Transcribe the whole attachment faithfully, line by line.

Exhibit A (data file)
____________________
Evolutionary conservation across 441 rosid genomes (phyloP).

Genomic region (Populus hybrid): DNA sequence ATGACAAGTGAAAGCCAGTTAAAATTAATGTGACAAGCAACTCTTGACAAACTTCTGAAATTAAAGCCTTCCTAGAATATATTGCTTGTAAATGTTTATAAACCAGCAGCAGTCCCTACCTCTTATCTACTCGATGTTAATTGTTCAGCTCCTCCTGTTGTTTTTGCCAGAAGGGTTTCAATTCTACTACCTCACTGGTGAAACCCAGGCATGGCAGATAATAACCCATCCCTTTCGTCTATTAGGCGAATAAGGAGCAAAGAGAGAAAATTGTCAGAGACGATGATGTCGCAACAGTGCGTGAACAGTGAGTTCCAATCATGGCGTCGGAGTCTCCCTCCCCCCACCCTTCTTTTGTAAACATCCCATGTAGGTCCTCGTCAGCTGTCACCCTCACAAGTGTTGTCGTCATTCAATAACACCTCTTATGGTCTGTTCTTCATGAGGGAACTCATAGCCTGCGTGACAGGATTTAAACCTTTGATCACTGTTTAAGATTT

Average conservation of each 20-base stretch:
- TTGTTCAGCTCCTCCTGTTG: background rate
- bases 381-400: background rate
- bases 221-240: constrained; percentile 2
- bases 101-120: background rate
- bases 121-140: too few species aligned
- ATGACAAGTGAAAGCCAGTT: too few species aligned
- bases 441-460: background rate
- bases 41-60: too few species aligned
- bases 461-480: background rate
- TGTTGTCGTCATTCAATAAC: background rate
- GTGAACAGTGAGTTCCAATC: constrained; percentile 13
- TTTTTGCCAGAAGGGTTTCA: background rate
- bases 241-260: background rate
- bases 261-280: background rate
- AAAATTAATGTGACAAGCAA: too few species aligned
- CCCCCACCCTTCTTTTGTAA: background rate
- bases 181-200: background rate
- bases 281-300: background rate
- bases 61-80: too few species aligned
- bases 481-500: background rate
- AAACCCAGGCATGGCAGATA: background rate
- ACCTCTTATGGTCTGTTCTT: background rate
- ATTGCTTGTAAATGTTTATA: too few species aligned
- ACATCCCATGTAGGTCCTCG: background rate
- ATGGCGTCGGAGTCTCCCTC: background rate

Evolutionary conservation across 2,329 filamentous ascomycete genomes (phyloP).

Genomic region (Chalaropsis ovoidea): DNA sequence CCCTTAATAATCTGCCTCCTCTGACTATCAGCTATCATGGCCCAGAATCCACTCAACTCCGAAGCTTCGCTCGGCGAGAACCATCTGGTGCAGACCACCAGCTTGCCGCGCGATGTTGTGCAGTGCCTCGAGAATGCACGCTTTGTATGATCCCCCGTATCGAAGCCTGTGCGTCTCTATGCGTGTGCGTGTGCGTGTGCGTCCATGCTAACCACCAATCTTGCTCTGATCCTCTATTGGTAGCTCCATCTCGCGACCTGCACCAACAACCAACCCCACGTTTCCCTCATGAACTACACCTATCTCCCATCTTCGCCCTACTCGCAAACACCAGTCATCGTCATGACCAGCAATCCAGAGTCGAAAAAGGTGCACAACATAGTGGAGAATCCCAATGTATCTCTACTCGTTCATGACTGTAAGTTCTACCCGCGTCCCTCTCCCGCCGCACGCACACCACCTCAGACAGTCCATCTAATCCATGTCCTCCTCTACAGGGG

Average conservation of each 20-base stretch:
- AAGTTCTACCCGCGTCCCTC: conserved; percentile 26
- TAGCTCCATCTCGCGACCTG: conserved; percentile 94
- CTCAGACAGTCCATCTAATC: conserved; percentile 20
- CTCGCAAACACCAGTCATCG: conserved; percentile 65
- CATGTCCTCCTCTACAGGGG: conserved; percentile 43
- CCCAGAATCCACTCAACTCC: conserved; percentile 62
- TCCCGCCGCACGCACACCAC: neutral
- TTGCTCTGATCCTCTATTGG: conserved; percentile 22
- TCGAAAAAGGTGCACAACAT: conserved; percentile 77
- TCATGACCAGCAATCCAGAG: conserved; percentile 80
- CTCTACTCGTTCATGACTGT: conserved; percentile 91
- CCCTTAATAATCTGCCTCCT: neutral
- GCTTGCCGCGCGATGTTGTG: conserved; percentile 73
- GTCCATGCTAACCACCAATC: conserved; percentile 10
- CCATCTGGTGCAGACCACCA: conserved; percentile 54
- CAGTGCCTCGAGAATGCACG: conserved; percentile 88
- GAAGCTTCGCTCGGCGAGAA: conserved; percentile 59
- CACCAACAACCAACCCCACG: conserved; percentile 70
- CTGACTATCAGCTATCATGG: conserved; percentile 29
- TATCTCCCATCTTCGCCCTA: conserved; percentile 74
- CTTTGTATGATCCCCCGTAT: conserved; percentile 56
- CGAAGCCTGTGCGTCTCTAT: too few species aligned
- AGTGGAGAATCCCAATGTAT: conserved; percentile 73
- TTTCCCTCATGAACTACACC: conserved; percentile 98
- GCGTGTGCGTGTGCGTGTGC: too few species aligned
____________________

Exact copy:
Evolutionary conservation across 441 rosid genomes (phyloP).

Genomic region (Populus hybrid): DNA sequence ATGACAAGTGAAAGCCAGTTAAAATTAATGTGACAAGCAACTCTTGACAAACTTCTGAAATTAAAGCCTTCCTAGAATATATTGCTTGTAAATGTTTATAAACCAGCAGCAGTCCCTACCTCTTATCTACTCGATGTTAATTGTTCAGCTCCTCCTGTTGTTTTTGCCAGAAGGGTTTCAATTCTACTACCTCACTGGTGAAACCCAGGCATGGCAGATAATAACCCATCCCTTTCGTCTATTAGGCGAATAAGGAGCAAAGAGAGAAAATTGTCAGAGACGATGATGTCGCAACAGTGCGTGAACAGTGAGTTCCAATCATGGCGTCGGAGTCTCCCTCCCCCCACCCTTCTTTTGTAAACATCCCATGTAGGTCCTCGTCAGCTGTCACCCTCACAAGTGTTGTCGTCATTCAATAACACCTCTTATGGTCTGTTCTTCATGAGGGAACTCATAGCCTGCGTGACAGGATTTAAACCTTTGATCACTGTTTAAGATTT

Average conservation of each 20-base stretch:
- TTGTTCAGCTCCTCCTGTTG: background rate
- bases 381-400: background rate
- bases 221-240: constrained; percentile 2
- bases 101-120: background rate
- bases 121-140: too few species aligned
- ATGACAAGTGAAAGCCAGTT: too few species aligned
- bases 441-460: background rate
- bases 41-60: too few species aligned
- bases 461-480: background rate
- TGTTGTCGTCATTCAATAAC: background rate
- GTGAACAGTGAGTTCCAATC: constrained; percentile 13
- TTTTTGCCAGAAGGGTTTCA: background rate
- bases 241-260: background rate
- bases 261-280: background rate
- AAAATTAATGTGACAAGCAA: too few species aligned
- CCCCCACCCTTCTTTTGTAA: background rate
- bases 181-200: background rate
- bases 281-300: background rate
- bases 61-80: too few species aligned
- bases 481-500: background rate
- AAACCCAGGCATGGCAGATA: background rate
- ACCTCTTATGGTCTGTTCTT: background rate
- ATTGCTTGTAAATGTTTATA: too few species aligned
- ACATCCCATGTAGGTCCTCG: background rate
- ATGGCGTCGGAGTCTCCCTC: background rate

Evolutionary conservation across 2,329 filamentous ascomycete genomes (phyloP).

Genomic region (Chalaropsis ovoidea): DNA sequence CCCTTAATAATCTGCCTCCTCTGACTATCAGCTATCATGGCCCAGAATCCACTCAACTCCGAAGCTTCGCTCGGCGAGAACCATCTGGTGCAGACCACCAGCTTGCCGCGCGATGTTGTGCAGTGCCTCGAGAATGCACGCTTTGTATGATCCCCCGTATCGAAGCCTGTGCGTCTCTATGCGTGTGCGTGTGCGTGTGCGTCCATGCTAACCACCAATCTTGCTCTGATCCTCTATTGGTAGCTCCATCTCGCGACCTGCACCAACAACCAACCCCACGTTTCCCTCATGAACTACACCTATCTCCCATCTTCGCCCTACTCGCAAACACCAGTCATCGTCATGACCAGCAATCCAGAGTCGAAAAAGGTGCACAACATAGTGGAGAATCCCAATGTATCTCTACTCGTTCATGACTGTAAGTTCTACCCGCGTCCCTCTCCCGCCGCACGCACACCACCTCAGACAGTCCATCTAATCCATGTCCTCCTCTACAGGGG

Average conservation of each 20-base stretch:
- AAGTTCTACCCGCGTCCCTC: conserved; percentile 26
- TAGCTCCATCTCGCGACCTG: conserved; percentile 94
- CTCAGACAGTCCATCTAATC: conserved; percentile 20
- CTCGCAAACACCAGTCATCG: conserved; percentile 65
- CATGTCCTCCTCTACAGGGG: conserved; percentile 43
- CCCAGAATCCACTCAACTCC: conserved; percentile 62
- TCCCGCCGCACGCACACCAC: neutral
- TTGCTCTGATCCTCTATTGG: conserved; percentile 22
- TCGAAAAAGGTGCACAACAT: conserved; percentile 77
- TCATGACCAGCAATCCAGAG: conserved; percentile 80
- CTCTACTCGTTCATGACTGT: conserved; percentile 91
- CCCTTAATAATCTGCCTCCT: neutral
- GCTTGCCGCGCGATGTTGTG: conserved; percentile 73
- GTCCATGCTAACCACCAATC: conserved; percentile 10
- CCATCTGGTGCAGACCACCA: conserved; percentile 54
- CAGTGCCTCGAGAATGCACG: conserved; percentile 88
- GAAGCTTCGCTCGGCGAGAA: conserved; percentile 59
- CACCAACAACCAACCCCACG: conserved; percentile 70
- CTGACTATCAGCTATCATGG: conserved; percentile 29
- TATCTCCCATCTTCGCCCTA: conserved; percentile 74
- CTTTGTATGATCCCCCGTAT: conserved; percentile 56
- CGAAGCCTGTGCGTCTCTAT: too few species aligned
- AGTGGAGAATCCCAATGTAT: conserved; percentile 73
- TTTCCCTCATGAACTACACC: conserved; percentile 98
- GCGTGTGCGTGTGCGTGTGC: too few species aligned